A new World Bank poverty assessment report has found that Malawians are as poor today as they were a decade ago. Specifically, the report found that just over half the Malawian population (50.7%) are poor, almost no different from a decade ago.
High population growth, low levels of average per capita GDP growth (1.5%) and reliance on low-productivity, rain-fed small-holder agriculture are the core drivers of stagnant poverty levels.
Nevertheless, poverty levels have decreased significantly in rural areas in the northern and southern regions of the country. People who escaped poverty included those who moved from agriculture into ganyu (short term labor), household businesses, and salaried employment, and those that improved their levels of education. At the same time, agriculture declined as the main source of household income from 70 percent to below 50 percent, while ganyu increased from 18 percent to 37 percent.
Climate shocks drove many people into poverty. For every three Malawians that moved out of poverty between 2010 and 2019, four fell back in due to the impact of weather shocks. In addition, women face disproportionate constraints in accessing inputs and resources. Women’s agricultural productivity is lower than men’s, mainly due to differences in access to inputs, land, and finance.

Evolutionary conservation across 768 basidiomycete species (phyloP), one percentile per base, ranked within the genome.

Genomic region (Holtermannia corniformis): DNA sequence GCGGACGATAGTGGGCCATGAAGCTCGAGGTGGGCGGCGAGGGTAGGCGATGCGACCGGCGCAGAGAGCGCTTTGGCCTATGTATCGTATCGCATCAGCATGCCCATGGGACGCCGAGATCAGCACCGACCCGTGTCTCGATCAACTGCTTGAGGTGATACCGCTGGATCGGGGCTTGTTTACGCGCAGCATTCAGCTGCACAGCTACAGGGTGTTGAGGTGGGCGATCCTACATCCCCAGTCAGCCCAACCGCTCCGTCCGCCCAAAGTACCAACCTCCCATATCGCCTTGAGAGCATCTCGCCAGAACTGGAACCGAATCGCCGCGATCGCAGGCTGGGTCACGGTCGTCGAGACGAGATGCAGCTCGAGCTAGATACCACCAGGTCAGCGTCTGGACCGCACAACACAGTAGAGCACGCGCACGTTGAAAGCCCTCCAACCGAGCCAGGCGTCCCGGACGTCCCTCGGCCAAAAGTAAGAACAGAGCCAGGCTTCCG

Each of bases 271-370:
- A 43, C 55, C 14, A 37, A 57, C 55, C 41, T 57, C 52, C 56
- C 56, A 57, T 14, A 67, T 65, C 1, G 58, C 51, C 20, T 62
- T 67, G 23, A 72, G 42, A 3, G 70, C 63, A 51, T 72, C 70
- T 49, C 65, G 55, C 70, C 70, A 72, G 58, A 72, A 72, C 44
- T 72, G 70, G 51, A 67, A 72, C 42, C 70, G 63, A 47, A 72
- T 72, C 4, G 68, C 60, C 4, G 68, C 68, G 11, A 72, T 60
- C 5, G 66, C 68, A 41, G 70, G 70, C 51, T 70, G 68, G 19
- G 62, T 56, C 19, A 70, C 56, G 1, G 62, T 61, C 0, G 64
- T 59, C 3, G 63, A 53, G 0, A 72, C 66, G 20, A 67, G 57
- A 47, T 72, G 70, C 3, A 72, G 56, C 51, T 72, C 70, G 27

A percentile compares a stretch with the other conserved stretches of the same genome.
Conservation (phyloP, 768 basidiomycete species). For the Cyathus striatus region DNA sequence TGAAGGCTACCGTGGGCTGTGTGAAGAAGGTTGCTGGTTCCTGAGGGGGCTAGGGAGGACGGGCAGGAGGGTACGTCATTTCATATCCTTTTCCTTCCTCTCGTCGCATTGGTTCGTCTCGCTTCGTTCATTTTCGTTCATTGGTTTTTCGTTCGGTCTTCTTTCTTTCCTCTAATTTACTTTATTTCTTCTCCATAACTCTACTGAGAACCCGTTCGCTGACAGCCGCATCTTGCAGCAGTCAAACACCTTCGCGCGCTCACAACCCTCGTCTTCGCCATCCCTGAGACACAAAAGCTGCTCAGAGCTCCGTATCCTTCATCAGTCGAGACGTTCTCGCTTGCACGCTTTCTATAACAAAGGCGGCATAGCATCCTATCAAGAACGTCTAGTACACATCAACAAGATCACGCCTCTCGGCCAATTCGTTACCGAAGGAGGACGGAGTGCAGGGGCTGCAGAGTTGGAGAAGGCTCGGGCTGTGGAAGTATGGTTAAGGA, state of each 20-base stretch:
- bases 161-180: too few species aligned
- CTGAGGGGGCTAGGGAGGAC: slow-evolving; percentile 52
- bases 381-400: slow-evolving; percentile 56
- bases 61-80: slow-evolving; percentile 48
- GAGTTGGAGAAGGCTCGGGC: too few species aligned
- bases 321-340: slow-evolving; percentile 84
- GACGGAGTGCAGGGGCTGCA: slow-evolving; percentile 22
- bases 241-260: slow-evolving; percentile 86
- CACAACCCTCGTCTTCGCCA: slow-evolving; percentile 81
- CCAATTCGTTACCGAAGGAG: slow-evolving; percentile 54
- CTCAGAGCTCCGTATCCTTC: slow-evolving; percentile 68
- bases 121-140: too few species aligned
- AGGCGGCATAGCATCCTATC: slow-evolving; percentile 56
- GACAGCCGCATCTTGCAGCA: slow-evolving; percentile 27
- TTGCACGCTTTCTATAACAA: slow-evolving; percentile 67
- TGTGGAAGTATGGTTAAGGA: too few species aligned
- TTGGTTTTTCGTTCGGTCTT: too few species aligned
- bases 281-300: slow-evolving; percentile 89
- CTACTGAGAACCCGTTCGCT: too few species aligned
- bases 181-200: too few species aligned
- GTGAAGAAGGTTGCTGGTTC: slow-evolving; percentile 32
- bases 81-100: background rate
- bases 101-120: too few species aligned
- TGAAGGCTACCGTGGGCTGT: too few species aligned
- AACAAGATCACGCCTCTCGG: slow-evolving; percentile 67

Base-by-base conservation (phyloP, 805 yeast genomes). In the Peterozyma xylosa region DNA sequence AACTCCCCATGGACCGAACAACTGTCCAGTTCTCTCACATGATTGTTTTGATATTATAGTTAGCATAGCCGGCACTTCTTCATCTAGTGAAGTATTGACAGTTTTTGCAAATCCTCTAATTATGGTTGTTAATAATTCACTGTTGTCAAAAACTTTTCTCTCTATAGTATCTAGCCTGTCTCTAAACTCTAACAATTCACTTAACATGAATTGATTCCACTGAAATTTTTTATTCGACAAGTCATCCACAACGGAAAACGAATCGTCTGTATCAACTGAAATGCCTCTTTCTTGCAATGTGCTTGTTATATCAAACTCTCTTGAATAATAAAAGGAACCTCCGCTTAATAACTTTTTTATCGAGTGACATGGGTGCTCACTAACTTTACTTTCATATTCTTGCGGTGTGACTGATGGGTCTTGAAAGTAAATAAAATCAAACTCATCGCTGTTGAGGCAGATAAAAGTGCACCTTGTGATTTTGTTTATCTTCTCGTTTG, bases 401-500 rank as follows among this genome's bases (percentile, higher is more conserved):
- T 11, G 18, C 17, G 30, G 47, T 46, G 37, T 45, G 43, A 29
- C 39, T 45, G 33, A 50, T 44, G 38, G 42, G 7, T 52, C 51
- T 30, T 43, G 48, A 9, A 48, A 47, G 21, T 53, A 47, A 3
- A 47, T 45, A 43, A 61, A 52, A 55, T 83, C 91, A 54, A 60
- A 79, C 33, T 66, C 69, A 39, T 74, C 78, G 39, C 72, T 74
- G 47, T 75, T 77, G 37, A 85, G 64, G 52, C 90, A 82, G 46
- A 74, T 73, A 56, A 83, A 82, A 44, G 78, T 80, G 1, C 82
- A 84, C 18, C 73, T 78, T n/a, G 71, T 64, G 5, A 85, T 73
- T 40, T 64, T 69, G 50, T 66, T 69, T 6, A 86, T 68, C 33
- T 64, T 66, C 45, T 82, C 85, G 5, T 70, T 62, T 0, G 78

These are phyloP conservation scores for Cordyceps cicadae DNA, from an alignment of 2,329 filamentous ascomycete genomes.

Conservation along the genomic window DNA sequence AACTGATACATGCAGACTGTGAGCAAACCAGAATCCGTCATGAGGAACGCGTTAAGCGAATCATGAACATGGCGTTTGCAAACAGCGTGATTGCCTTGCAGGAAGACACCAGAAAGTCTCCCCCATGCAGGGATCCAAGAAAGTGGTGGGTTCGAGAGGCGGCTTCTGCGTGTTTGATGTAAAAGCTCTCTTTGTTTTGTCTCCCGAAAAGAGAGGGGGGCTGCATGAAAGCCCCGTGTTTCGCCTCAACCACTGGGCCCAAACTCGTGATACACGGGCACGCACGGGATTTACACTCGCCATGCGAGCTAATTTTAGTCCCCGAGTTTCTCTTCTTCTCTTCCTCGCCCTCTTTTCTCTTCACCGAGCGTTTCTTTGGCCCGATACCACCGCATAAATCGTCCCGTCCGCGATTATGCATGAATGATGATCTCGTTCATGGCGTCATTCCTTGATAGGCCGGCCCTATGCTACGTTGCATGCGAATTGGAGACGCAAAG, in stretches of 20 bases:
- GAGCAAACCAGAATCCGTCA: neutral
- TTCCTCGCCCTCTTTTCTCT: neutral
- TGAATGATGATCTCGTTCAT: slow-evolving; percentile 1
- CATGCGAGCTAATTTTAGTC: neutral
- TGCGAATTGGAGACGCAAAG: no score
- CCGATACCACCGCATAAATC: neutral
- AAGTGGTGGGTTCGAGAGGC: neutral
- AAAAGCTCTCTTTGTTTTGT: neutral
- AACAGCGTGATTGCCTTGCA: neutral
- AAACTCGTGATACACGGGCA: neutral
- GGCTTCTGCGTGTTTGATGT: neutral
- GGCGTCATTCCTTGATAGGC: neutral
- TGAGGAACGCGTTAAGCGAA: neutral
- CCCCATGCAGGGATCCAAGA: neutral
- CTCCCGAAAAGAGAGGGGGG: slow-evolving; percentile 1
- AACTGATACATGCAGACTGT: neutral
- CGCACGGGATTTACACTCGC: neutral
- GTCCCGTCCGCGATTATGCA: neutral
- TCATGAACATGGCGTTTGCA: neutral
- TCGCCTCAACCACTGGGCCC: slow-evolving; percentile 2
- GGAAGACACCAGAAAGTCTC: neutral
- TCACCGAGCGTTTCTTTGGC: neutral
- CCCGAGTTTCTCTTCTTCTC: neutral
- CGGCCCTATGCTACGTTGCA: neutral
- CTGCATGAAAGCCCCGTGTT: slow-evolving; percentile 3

“This report is a call to action: Malawi’s poverty remains stubbornly high. Climate shocks, high fertility, and low growth are key factors. While we see a significant shift out of agriculture over the last decade, constraints to starting household business are high, and the informal sector has not delivered on income generation,” says Hugh Riddell, World Bank Country Manager for Malawi.
In order to overcome these challenges, the report recommends a stronger focus on enhancing agricultural productivity and improving non-farm employment options. The latter requires redoubling efforts to support private sector-led investment and job creation, including in growing urban areas. The report also stresses the importance of improving school completion rates, particularly for girls, and redirecting existing social programs to target households that are exposed to climate shocks.